Kerry H
While visiting my brother I decided to make rainbow pudding, a childhood favourite. I laid out the ingredients then realized whilst the recipe was metric, the household scales were imperial – PANIC. Flicking back toward the conversion tables I discovered a photo and a recipe taken from a 1959 edition – saved!
Barbara Kear (entered a 1914 cook book)
The Edmonds Cookery Book (entered) originally belonged to my mother-in-law, and I was lucky enough to receive it when she gave up housekeeping in 1973. She was an excellent cook and often made the sponge sandwich recipe on Page 26. I always use the Lemon Honey recipe on page 42.
Ruth Seymour
This is a three generation book used by my mother, myself and my daughter. A well-worn and well-used book. I would look for my Edmonds book to find it missing. Usual story - daughter borrowed it – so in frustration I bought her a new Edmonds cook book.
James Whitmarsh
My wife died in 1983 and as I had two children aged 7 years and 6 years I had to look after them and I needed a cookbook to do this. I am now 85 years old and still use the book quite regularly. I need a new copy but keep forgetting to get one.
June Booth
I’m a very unenthusiastic cook and the results of my attempts prove this! Even Edmonds couldn’t transform me.
Karo Bythell
Every summer my family would go to live at our grandmother’s up in Foxton. My mother and grandmother would have a baking day once a week. The rest of the week we would have picnics and outings (eating the baking from the recipes in this book.) When I grew up I came to associate the Edmonds book with adventures, outings, and a sense of food happiness that only a yoyo or afghan can give you.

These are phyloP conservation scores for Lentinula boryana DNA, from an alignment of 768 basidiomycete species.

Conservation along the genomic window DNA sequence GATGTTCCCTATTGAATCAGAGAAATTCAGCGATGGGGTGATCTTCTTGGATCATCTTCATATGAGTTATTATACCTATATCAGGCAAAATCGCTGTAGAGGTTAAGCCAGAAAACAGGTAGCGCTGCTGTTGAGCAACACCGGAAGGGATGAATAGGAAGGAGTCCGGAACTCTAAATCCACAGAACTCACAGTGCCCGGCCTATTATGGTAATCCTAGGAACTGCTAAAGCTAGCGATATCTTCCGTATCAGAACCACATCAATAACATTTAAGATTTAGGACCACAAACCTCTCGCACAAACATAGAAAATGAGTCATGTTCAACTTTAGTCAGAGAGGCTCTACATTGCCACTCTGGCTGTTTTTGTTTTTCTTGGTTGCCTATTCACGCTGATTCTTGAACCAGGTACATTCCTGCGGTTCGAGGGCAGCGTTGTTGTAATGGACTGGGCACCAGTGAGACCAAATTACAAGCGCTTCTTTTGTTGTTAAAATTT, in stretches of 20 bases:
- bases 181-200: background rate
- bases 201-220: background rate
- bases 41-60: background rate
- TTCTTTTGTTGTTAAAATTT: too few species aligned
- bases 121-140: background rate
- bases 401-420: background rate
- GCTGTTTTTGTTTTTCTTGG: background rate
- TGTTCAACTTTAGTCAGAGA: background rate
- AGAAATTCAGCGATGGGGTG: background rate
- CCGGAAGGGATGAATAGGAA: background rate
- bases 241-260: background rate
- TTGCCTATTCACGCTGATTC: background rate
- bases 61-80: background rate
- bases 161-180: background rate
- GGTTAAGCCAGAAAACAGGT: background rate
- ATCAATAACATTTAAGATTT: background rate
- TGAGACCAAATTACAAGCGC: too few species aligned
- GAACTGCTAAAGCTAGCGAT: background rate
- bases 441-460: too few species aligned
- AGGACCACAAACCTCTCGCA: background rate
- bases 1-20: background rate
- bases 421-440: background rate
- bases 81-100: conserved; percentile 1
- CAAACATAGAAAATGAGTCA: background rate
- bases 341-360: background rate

Christine Church
Travelling home from my mum’s one night, I was on my Honda 50 motorbike. It suddenly began to rain and a very cold wind faced me. My thin jacket was supplemented by my copy of the Edmonds recipe book placed against my chest and zipped up. A great warmer! That was in 1978.
Helen McAlister
When my sisters and I were young and mother was out (we didn’t have babysitters) we would take a cup of precious sugar ration to make the toffee - which didn’t often set. We would hide it under the verendah. But we didn’t know that all good cooks have a keen sense of smell…
Kevin Dodd
Bought for my husband who wanted a banana cake and after 2 failed efforts this was found in an antiques shop in Greytown. Had asked 85 year old neighbour for her copy but she had misplaced it, so when this was seen it had to be purchased and given the recipes in some sections are rated it was a must. The banana cake is rated “good.”

Competition details

Competition opens 1 October and closes 5pm Monday 19th October. But you can make a late entry on the day if you bring your cookbook to the special prize giving event at New Brighton library 11am on 23 October where local councillor Chrissie Williams will present prizes and a local chef will do a cooking demonstration. Edmonds Cookbook Competition Entry form [322 Kb PDF]